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Category: Exploratory Essay

Subcategory: Sociology

Level: College

Pages: 2

Words: 550

Capitalism refers to an economic system where the means of producing goods and natural resources are owned privately. There are three distinctive features that define capitalism. These features are the pursuit of personal profit, private ownership of property, and competition and consumer choice. Socialism, on the other hand, is an economic system where the means of production of goods and services and natural resources are collectively owned. Socialism exhibits three major features that are basically the opposite of the capitalism features. These features are collective ownership of property, government control over the economy and pursuit of collective goals. In the socialist context, justice is the society is achieved when individuals aren’t competing against each other to amass individual wealth but rather everyone is working so as meet the basic needs of all citizens. Capitalism, on the other hand, views justice as the market place freedom which allows individuals to invest, produce and buy as per one’s self-interest.
Most countries in the world have economic systems that combine both capitalism and socialism principles. This is because extremes in the economic systems aren’t applicable in the real world. The United States is a good example of a capitalist nation where most of their businesses are privately owned. However, since the government still plays a big role in the economy unlike what is supposed to happen in a pure capitalist. Therefore, the United States is not a pure capitalist economy. There are also many countries that have a socialist economy in the world such as China, Cuba, and Venezuela. However, these countries also exhibit some capitalist properties. Socialism has reduced since the 1990s where most Eastern Europe countries that were socialist adapted more market system features. However, in the recent past, some South American nations have also implemented policies that move their economies towards socialism.
In an effort to create an economy that enjoy the admirable traits of both capitalism and socialism state capitalism and welfare capitalism were created. Welfare capitalism refers to a political and economic system that brings together market-based economy along with extensive programs in social welfare. Under this system some of the largest industries such as the mass media, transportation and health care industries are owned by the government. In addition to this, high taxations are used to provide a wide range of social welfare services. A good example of countries that use this system are Sweden, France, and Greece.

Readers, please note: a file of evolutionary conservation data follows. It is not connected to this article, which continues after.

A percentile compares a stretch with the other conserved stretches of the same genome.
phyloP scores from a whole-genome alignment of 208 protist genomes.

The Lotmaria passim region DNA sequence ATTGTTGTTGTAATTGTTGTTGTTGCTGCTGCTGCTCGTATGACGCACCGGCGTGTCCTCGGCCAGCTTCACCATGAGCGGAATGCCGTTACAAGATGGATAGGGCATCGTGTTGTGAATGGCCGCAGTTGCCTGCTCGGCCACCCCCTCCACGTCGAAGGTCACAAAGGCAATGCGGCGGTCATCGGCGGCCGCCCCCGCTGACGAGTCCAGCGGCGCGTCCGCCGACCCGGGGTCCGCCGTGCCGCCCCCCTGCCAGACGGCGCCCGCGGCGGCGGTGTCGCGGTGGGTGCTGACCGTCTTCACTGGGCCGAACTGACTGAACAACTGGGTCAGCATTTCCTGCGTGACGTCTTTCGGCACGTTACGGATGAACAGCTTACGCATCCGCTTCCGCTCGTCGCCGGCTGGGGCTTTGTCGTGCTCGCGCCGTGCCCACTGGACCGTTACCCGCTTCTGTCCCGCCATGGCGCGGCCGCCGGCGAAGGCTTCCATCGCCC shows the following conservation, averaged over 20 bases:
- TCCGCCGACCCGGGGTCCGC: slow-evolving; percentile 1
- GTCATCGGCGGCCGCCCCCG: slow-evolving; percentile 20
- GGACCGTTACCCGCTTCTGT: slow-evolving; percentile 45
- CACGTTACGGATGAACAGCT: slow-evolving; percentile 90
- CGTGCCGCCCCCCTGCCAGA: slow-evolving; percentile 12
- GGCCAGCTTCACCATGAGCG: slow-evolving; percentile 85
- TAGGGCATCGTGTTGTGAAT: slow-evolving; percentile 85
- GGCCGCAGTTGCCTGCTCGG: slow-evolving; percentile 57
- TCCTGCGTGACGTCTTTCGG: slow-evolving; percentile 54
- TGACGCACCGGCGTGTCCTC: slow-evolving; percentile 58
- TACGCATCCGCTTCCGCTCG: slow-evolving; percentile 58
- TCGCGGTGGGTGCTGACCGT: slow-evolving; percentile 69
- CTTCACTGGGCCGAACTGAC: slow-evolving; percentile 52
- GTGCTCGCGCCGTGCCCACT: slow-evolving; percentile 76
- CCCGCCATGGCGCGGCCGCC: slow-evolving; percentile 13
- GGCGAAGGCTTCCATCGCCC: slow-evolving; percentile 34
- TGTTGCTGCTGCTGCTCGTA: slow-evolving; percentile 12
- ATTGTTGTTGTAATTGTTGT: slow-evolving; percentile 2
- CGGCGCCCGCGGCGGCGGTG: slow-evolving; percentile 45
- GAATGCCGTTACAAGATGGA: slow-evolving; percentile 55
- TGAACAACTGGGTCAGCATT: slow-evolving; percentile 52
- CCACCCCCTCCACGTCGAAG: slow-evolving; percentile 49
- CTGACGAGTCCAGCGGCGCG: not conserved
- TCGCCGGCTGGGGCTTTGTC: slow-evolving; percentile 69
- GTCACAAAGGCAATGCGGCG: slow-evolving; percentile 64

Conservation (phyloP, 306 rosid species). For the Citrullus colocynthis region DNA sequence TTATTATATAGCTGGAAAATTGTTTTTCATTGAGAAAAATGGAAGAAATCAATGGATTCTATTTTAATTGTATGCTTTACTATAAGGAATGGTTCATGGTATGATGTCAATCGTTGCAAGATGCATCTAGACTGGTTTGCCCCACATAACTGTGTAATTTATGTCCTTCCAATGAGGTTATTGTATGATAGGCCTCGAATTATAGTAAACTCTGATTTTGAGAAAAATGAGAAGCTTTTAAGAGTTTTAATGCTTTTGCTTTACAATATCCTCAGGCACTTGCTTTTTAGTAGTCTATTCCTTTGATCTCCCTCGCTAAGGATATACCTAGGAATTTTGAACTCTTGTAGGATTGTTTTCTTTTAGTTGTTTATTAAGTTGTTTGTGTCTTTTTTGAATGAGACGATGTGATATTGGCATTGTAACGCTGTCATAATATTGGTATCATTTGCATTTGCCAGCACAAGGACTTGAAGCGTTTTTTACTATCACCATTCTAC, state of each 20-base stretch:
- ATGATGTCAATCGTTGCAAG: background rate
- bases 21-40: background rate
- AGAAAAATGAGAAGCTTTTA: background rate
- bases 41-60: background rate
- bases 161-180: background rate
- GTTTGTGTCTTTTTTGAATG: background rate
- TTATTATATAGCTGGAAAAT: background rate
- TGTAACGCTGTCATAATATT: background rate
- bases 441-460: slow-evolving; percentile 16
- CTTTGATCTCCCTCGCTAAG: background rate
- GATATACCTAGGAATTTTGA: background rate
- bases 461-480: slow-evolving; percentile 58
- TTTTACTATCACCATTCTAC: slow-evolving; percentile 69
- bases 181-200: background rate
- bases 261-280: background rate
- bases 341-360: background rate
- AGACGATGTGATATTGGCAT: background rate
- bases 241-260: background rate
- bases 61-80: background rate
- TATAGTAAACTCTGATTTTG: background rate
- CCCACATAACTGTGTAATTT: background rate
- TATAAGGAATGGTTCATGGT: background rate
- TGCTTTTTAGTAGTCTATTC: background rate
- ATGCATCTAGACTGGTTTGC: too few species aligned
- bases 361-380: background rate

On the other hand, state capitalism is a political and economic system where most companies are owned privately but work closely with the government. A good example of countries using this system is Singapore, South Korea, and Japan. In these countries, a partnership between the government and private companies industries by regulating foreign imports and providing financial assistance so as to be able to compete in world markets.
When analyzing the two economic systems, socialism and capitalism, a good question that may come up is to what extent are the two systems productive and what is their level of equality? It is hard to give accurate answers to this questions since most countries have a system that combine the two but at the same time using different combinations. Crude figures of GDP per capita can be used in this comparison to compare countries described as either socialist or capitalist. The total GDP of capitalist countries has been recorded to be much higher than those of socialist countries and so has the GDP per capita. This shows that in an effort of individuals to amass their personal wealth in capitalist countries, the nation also performs better in terms of productivity. However, capitalist nations also recorded a bigger gap in the disparity between the top 10% of the richest people and the bottom 10% of the poorest people as compared to socialist countries. This, on the other hand, shows that the principles that maximize productivity in capitalism also increase the income inequality in the society.

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